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The Astros have one of the best offenses we've seen in a while. As a team, their 121 wRC+ is the fourth highest all-time for any team since 1900.
Shutting down their bats is no easy task. They have the league's lowest strikeout rate and the league's highest BA, OBP, and SLG. Surprisingly with a league low strikeout rate, they are league average in terms of swinging at pitches out of the zone (29.2 percent O-Swing%, 15th in the league) but best when it comes to whiffs (8.5 percent SwStr%). Take in all this with the fact that they have a league best contact rate and you have a team that isn't as disciplined as you'd be led on to believe but puts the ball in play quite frequently.
Taking a look at their weighted pitch values, a way to look at how they've done with particular pitches, they're tops in the league against fastballs, sliders, and curveballs. The only pitches they seem to have weakness against are cutters and changeups ranking 13th and 10th respectively. There frankly isn't anything to be found here. An offense of this caliber is going to crush fastballs and just about everything else.
Let's take a look at the Houston offense by a few big counts:
- Through 0-1: 91 wRC+ (league best)
- Through 1-0: 137 wRC+
- Through 1-2: 45 wRC+
- Through 2-1: 152 wRC+
While it seems obvious enough that you wan't to get on the Astros first pitch, it isn't always so simple. Throwing first pitch anything is dangerous with these guys.
Like I said earlier, the Astros crush fastballs. They swing at 30 percent of fastballs in 0-0 counts and their wOBA against fastballs in that count is .459. Dangerous, and surely something to think about when you're trying to get ahead.
On the other side they swing at 25 percent of off speed pitches in 0-0 counts with a wOBA of .423. Still scary.
Getting ahead on these guys is rare and damn difficult. Pitchers get a first pitch strike on the Astros 46.7 percent of the time, the lowest in the league. This wasn't a regular season thing either, they still have the lowest rate of first pitch strikes against in the playoffs.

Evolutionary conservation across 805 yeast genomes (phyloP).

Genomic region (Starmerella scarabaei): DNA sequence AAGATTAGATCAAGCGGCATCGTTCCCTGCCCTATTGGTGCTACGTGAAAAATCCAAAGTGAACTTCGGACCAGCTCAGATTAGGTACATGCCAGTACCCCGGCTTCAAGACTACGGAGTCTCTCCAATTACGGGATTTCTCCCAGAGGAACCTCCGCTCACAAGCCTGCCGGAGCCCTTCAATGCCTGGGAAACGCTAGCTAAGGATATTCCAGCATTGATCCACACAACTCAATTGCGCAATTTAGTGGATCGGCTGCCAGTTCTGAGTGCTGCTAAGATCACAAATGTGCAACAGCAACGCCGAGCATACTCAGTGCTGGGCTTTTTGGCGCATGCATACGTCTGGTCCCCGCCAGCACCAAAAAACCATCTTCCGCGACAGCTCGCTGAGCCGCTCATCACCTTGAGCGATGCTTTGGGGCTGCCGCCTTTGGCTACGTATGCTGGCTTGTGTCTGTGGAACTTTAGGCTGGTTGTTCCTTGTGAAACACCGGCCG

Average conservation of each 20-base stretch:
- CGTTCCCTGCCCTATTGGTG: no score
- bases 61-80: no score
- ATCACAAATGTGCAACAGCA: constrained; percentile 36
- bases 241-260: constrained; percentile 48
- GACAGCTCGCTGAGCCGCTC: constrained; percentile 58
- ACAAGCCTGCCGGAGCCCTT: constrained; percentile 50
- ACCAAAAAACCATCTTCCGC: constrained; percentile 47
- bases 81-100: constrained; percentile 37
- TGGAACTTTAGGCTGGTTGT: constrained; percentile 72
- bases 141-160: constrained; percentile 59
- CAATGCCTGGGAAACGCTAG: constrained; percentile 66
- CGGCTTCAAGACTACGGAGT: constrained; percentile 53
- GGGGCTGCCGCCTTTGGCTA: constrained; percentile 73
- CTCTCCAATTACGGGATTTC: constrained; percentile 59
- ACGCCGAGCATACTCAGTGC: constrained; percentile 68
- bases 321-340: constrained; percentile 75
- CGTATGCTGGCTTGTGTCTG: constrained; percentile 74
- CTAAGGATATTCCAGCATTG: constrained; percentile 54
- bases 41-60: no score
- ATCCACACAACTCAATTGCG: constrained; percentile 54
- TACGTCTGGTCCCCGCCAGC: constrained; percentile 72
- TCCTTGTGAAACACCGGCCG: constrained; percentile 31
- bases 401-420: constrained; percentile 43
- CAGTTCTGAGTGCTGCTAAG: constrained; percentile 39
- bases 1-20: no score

The Dodgers this postseason have led the way in first pitch fastballs with 79.3 percent of their first pitches being heaters. It hasn't necessarily worked out either as they've allowed a .471 xwOBA on those pitches. For off speed pitches in 0-0 counts this postseason, the Dodgers pitchers have allowed a much better .227 xwOBA albeit in a much smaller sample.
For LA, off speed pitches have generated a .217 xwOBA in the playoffs and they've seen amazing results with the fastball, producing a .273 xwOBA against. The count isn't won or lost on the first pitch but its importance shouldn't be forgotten here. There were certainly times in their matchups with Arizona and Chicago where they started to lose their grip in some games, but the pitchers just outright shoved. However, the D-Backs and Cubs are not even close to the offensive talent that Houston is.
For Kershaw and Hill, bust out first pitch curves. For Darvish, spin a cutter up there to start. And for Wood, drop a change up low in the zone to get ahead. This is the time for guys to throw their best pitches, their nasty off speed in any count. The world just watched Lance McCullers Jr. spin his way through the Yankees, why not apply that philosophy here?
While this all may sound incredibly particular, it's important to remember that this is a seven-game series and that every run is going to matter a great deal. When it comes down to it, the Dodgers have been throwing too many fastballs in a count where the hitter is expecting a fastball. No one is better than the Astros at demolishing fastballs so they ought to be less predictable where it matters and more aggressive in throwing their best stuff.
(Data via Baseball Savant and FanGraphs)